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April 3, 2019
By Chad McNutt
Since mid-February, we have seen an intensification of El Niño. El Niño intensifying this late in the year is somewhat unique.
The National Oceanic and Atmospheric Administration (NOAA) and other forecast groups gave us plenty of notice El Niño was coming, but how it actually evolved was a surprise.
Burt first, some background.
El Niño conditions occur when warmer than average water accumulates in the central and eastern tropical Pacific Ocean. Alternatively, La Niña conditions occur when cooler than average waters accumulate in the same region of the Pacific Ocean.
Why is this important? El Niño and La Niña can shift seasonal temperature and precipitation patterns across the U.S. and around the globe. When the tropical ocean either warms or cools, it can affect pressure gradients, which can in turn change atmospheric wind patterns that can alter precipitation patterns.
For the U.S., El Niño events usually have a jet-stream that is shifted south. That can bring above-normal precipitation across the southern tier of the country, while producing less storminess and milder conditions across the northern tier.
La Niña events, on the other hand, feature a jet-stream that is shifted north over the northern U.S. and Canada. That produces colder and stormier conditions over the northern tier of the country and less precipitation and milder temperatures over the southern tier.
To quickly recap, El Niño has been very slow to form, then in January it essentially went MIA, and finally, in mid-February, El Niño began its much-anticipated push. That caused NOAA to finally issue an El Niño Advisory.
Usually, by February and March, El Niño events begin winding down. Not this one. Instead, we have seen it intensify and with it, a very active storm track has brought much-needed moisture to much of the western U.S.
The wet conditions have reduced the area considered in drought by the U.S. Drought Monitor by over 10 percentage points over the last month (see map above).
Another way to look at the drastic change is to look at the percentage of the major cattle, corn, and hay-producing areas that are in drought. At present, 2% of cattle and 2% of hay are in drought and no major corn growing area is in drought. These are the lowest percentages since the three stats started to be tracked by USDA in 2011.
According to Klaus Wolter, retired researcher at the University of Colorado who specializes on El Niño and La Niño events, “While most El Niño events tend to persist through winter and weaken into spring, they can get a late boost during the winter, with the most recent examples being the weak El Niño of 2014-15 that morphed into the Super Niño of 2015-16, and the weak El Niño of 2004-05 that had a late rally in early 2005, but then dissipated by mid-2005.”
Wolter said that going forward, “The majority of the ECMWF [European Centre for Medium-Range Weather Forecasts] model runs show moderate El Niño conditions during early summer, followed by greater uncertainty in the fall.”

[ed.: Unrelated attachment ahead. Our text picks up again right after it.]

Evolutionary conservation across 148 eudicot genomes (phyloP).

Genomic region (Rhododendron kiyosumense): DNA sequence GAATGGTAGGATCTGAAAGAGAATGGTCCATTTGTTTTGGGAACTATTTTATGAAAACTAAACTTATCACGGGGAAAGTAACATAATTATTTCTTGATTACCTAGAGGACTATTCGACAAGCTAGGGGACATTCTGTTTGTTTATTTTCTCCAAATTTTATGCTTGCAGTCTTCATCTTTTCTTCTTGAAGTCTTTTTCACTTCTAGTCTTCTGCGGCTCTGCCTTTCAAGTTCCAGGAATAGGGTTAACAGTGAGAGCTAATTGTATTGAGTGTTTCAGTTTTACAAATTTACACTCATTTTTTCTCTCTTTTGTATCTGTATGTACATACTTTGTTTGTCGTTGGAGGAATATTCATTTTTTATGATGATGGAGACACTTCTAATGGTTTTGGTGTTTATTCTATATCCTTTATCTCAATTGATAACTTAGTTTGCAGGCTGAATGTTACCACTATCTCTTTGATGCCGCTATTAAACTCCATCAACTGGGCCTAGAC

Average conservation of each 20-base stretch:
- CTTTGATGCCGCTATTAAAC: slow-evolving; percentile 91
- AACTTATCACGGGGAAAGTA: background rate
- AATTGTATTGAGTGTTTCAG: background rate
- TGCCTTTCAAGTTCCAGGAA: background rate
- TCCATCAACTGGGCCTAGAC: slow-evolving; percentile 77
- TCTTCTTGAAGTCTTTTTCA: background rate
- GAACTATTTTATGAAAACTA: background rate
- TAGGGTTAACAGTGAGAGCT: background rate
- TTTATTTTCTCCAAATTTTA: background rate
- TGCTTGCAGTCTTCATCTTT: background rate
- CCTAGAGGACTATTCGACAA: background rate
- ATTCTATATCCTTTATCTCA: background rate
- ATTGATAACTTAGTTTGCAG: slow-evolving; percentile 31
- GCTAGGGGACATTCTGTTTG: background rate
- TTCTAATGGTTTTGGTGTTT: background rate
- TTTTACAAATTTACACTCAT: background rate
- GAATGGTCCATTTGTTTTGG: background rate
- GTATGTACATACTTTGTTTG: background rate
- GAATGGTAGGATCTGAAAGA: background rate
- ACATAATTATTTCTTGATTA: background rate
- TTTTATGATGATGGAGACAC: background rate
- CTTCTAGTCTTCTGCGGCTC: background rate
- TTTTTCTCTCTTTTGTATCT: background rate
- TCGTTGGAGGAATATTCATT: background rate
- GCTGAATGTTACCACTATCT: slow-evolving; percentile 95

Wolter said even though there is uncertainty in the fall timeframe there is still increased odds of a second El Niño winter (aka the rare Los Niños or the double-dip El Niño) given that the majority of climate models show El Niño conditions into early 2020.
Wolter described that while two-year El Niño events are not quite as common as “double-dip” La Niña events (i.e. two or more years of La Niña), they have occurred six times since 1948: 2014-16, 1991-93, 1986-88, 76-78, 68-70, and 1957-59.
“As best as we can tell, the late spring season (April-June) during such conditions tend to be similar to typical El Niño springs, with much cooler-than-average temperatures most likely in the Southern Plains and much warmer-than-average temperatures in the northwestern U.S.,” Wolter said.
The above maps show the risk of warm or cold extremes (left map) during April-May-June of El Niño, compared to the average outcome during the first-year spring of a two-year El Niño (right map). Essentially, what Wolter is saying is that it does not make much of a difference for spring, whether you consider all El Niño events, or just the ones that persisted into the following year.
For precipitation, the general risk (left map above) of being in the wettest 20% of the observed springs during 1895-2014 is highest from southern California along the Mexican border and continuing to Louisiana during El Niño springs. The risk of ending up in the driest 20% is highest over the Northern Plains and Midwest, which is consistent with what we would normally expect for an El Niño.
The take home from all this is that El Niño is currently solidifying and will favor a wet and cool spring in much of the U.S (see the latest NOAA Seasonal Outlooks). If it continues to strengthen into the summer, the odds for a second El Niño winter in 2019-20 are better than 50%.
This story was adapted from an article on livestockwx.com. McNutt is the co-founder of Livestock Wx and editor of the Livestock Weather Journal.
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